I just got back yesterday from a week-long trip to Mexico. My parents, my son and I went to visit my sister for her birthday. We spent the time between Mexico City (where she lives) and Oaxaca.

On the plane to Mexico City, I watched a couple of movies. One of them was My Big Fat Greek Wedding (the second part).

I loved the first movie, and even though the second one was terrible, if you ask me, it reminded me of how much I enjoyed the first one when I watched it.

The first movie was released in 2002, a year before I married D, my ex-husband.

How fitting.

D is Greek American, just as Toula in the movie.  His parents were born in Greece but migrated to the United States in the 70s.

Greeks are very fond and proud of their cultural heritage.  Even though his parents had spent a lifetime in the US and both D and his sister were American born, they cooked Greek food, they spoke Greek at home, their friends were mostly Greek, and they even watched Greek TV channels.

I was a lot younger when I started dating D, but it was evident from the beginning that his family would’ve wanted him to marry someone Greek.  Of course, this changed once they got to know me well and «accepted» me as part of their family.  They were very nice to me, I loved them and I know they loved me as well.

Because I did not have any family in the US, it was pretty neat to feel welcomed and loved, knowing I had a family. A Greek family.

Greek and Latin American cultures are very different but, in my opinion, there are some similarities between them.  Both Greeks and Latins are family-oriented, they love food and dancing, they are very devout and have strong principles and values.

We were married for 8 years and, during that time, we traveled to Greece once or twice a year.  We did visit other places, but we mainly stayed in Athens and where his family was originally from – an island called Andros, part of the Greek Cyclades archipelago.

After being in Greece for the first time, it was very easy to fall in love and develop a strong appreciation for Greek culture.

I wanted to belong and also be able to speak with some of the members of his family who solely spoke Greek, so I learned Greek (I can read, write and speak), I also learned how to dance some of the Greek folk dances, and I even took a Greek history class at the local Greek Institute.

On my last post, I mentioned how it is probably easier to keep a marriage strong if cultural barriers are avoided.

I am still not sure about the cultural differences having something to do with the marriage ending.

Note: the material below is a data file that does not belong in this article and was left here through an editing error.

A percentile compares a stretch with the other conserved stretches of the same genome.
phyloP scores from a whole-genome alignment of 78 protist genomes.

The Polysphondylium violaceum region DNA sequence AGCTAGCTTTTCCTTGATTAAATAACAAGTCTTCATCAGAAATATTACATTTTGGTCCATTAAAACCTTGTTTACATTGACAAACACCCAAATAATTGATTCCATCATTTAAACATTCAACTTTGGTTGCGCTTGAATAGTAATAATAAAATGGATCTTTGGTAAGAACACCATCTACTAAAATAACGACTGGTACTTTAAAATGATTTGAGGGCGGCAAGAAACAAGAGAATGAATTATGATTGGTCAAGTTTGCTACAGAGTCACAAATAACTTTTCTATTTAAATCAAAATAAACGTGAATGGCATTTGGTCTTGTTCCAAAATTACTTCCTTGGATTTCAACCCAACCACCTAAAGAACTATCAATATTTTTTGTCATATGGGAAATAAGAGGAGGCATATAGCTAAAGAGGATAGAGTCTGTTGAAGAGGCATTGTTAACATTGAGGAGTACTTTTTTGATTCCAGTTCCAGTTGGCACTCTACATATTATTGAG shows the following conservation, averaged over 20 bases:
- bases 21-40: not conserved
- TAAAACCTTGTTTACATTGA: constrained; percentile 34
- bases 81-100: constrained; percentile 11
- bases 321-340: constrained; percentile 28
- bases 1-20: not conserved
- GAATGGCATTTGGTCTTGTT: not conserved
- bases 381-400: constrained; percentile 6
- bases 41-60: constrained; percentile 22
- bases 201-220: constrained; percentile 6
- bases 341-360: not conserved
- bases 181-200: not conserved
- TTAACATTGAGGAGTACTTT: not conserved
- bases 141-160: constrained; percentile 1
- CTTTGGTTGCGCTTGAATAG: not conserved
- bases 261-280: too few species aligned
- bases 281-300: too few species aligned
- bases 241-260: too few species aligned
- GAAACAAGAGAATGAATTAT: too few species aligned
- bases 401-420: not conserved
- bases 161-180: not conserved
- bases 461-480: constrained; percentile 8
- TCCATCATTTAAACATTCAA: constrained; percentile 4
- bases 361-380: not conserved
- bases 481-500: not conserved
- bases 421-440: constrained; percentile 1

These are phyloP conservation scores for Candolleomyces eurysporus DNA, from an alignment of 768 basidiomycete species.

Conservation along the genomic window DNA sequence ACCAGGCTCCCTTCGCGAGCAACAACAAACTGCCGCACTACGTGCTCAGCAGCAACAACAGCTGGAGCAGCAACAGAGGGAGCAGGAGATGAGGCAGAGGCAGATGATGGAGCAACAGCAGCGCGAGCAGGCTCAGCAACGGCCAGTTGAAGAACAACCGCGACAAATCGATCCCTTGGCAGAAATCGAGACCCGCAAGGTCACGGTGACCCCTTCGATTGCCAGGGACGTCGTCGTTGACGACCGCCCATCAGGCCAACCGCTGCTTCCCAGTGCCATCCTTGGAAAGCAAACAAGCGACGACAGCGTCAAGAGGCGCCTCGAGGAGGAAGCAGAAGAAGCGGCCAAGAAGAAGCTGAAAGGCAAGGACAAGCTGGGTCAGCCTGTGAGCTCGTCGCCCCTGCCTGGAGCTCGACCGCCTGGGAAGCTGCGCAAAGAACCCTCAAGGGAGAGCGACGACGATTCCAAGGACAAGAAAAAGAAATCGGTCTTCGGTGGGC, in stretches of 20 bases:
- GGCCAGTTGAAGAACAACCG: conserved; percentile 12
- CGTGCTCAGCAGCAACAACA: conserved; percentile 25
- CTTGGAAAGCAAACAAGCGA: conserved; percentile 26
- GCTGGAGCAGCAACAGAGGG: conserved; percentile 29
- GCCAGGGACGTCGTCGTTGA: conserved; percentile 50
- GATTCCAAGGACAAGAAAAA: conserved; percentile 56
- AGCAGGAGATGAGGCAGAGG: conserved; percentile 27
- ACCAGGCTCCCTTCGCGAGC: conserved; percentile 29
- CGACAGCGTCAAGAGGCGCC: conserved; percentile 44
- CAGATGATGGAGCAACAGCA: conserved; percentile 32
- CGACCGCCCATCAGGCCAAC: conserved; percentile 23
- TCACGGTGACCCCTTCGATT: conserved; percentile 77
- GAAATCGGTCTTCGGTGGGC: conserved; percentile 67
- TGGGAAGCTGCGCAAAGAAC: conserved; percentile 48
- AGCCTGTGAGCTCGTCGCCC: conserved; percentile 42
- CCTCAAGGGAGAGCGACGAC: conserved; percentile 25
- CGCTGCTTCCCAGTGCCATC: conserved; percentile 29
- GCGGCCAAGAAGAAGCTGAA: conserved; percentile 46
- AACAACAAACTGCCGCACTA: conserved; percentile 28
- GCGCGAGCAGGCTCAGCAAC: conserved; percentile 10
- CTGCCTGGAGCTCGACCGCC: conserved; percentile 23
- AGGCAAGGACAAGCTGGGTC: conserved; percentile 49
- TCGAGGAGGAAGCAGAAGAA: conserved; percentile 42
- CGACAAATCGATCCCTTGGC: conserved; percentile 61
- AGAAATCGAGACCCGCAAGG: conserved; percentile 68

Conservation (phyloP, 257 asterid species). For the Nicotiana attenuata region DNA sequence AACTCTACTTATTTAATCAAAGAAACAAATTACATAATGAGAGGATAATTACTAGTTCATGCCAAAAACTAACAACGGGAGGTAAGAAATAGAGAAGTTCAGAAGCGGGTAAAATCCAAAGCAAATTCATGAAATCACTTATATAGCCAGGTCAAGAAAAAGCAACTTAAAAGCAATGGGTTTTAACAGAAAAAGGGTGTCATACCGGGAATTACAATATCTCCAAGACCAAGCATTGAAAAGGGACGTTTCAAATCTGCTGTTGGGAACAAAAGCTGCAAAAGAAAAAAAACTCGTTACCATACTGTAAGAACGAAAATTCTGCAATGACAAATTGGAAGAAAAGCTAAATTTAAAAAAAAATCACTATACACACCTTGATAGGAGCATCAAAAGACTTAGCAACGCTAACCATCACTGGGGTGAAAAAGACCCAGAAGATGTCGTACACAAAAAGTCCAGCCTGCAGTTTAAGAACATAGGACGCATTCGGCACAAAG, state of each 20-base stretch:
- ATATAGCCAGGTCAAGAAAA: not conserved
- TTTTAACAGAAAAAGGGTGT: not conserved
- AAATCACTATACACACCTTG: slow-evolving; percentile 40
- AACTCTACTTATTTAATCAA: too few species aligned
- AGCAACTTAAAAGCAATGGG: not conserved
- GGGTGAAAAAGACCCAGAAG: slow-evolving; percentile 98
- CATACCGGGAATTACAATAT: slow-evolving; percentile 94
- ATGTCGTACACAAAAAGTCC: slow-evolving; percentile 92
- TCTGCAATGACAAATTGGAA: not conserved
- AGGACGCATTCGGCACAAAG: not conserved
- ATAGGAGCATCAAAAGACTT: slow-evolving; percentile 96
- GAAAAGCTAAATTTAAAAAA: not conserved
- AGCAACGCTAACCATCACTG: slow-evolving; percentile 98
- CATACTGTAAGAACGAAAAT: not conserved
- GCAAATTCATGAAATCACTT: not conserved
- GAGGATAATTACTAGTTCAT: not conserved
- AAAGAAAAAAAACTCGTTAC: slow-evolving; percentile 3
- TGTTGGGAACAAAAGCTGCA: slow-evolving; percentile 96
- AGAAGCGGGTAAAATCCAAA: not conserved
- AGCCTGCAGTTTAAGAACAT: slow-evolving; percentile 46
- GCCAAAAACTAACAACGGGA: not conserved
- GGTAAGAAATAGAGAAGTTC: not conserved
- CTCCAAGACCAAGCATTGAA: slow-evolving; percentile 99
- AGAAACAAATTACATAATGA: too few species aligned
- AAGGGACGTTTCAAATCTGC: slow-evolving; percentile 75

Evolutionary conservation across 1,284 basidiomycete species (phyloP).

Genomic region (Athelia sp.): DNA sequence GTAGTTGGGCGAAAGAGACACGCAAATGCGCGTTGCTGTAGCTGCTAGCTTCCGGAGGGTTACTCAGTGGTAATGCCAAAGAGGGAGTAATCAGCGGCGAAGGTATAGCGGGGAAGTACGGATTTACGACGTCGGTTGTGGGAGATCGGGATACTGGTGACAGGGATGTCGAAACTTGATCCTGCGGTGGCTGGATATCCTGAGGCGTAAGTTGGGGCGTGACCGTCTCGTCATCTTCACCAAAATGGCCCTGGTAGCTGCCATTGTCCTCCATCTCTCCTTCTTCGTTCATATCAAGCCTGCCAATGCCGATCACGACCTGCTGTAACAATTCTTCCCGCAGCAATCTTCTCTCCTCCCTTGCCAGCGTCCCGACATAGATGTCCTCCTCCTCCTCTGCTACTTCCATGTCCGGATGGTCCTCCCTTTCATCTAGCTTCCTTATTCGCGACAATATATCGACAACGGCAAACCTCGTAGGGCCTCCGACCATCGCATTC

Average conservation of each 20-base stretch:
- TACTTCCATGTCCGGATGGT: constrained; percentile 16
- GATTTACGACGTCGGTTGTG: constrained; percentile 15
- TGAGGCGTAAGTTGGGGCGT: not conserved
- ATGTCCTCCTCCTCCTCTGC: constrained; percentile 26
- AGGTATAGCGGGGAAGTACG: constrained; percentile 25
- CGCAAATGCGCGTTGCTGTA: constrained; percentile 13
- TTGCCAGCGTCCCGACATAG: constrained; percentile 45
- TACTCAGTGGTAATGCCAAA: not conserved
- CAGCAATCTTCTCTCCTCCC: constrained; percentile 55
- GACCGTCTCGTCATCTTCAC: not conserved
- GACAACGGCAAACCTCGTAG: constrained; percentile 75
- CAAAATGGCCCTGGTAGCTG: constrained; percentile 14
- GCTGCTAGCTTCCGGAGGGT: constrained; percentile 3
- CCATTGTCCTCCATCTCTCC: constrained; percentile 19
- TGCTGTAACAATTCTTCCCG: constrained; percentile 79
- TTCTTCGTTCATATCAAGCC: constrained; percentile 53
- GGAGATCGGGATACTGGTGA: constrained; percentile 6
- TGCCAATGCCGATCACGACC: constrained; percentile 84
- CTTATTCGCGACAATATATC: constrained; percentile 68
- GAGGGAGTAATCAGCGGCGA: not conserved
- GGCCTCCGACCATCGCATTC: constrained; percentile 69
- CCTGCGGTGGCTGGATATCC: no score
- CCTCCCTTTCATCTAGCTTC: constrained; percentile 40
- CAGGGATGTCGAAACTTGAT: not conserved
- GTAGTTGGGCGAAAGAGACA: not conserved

At the beginning of our relationship and the first years of our marriage, these made things more interesting and romantic.

The differences and the sense of community distracted me. They worked in tandem to silence my intuition, which always told me we were not right for each other.

After a couple of years of marriage, it was very challenging for me to try to compete with his family’s opinions and strong cultural background.  At times, I felt like a pawn moved around, and that things were only ok when I jived the «Greek» way.

This started to get exhausting after a while and took its toll on the marriage. Perhaps if I had been more understanding and tolerant, or if he had been more loving and caring about me things might have turned out differently, but what’s the point in thinking about that now?

Things are presently the way they should’ve always been. D is married to someone with his same cultural background, and knowing this makes me happy.

I have not visited Greece since 2009, and there are many things I miss.

Santorini and its magnificent sunset, dinner at Selene and sunbathing with the view of the caldera; Mykonos happening nightlife, staying at the Belvedere (just as last time), dine at Matsuhisa and getting lost in Chora’s narrow alleys.

Also, I miss some of my favorite things to eat in Andros. Αμυγδαλωτά (Greek almond cookies) from Laskari’s Pastry shop, Πορτοκαλόπιτα (traditional Greek yogurt cake with orange syrup) from Platanos, both in Chora – the main town, as well as ΚΤ (yummy chocolate cake) from Tziotis Pastry Shop in Korthi Bay.

I haven’t had any of these Greek treats in 10 years.

The other day I saw κουραμπιέδες (Greek shortbread wedding cookies) at a specialty supermarket here in Colombia, but it is probably the only Greek treat I’ve seen in commercial form in this part of the world.

I know I could probably whip up something acceptable if I get a good recipe from the internet, but I’d rather have an excuse to visit Greece next time I am in Europe and eat delicious food while I brush up on my Greek.

Sounds like a plan to me.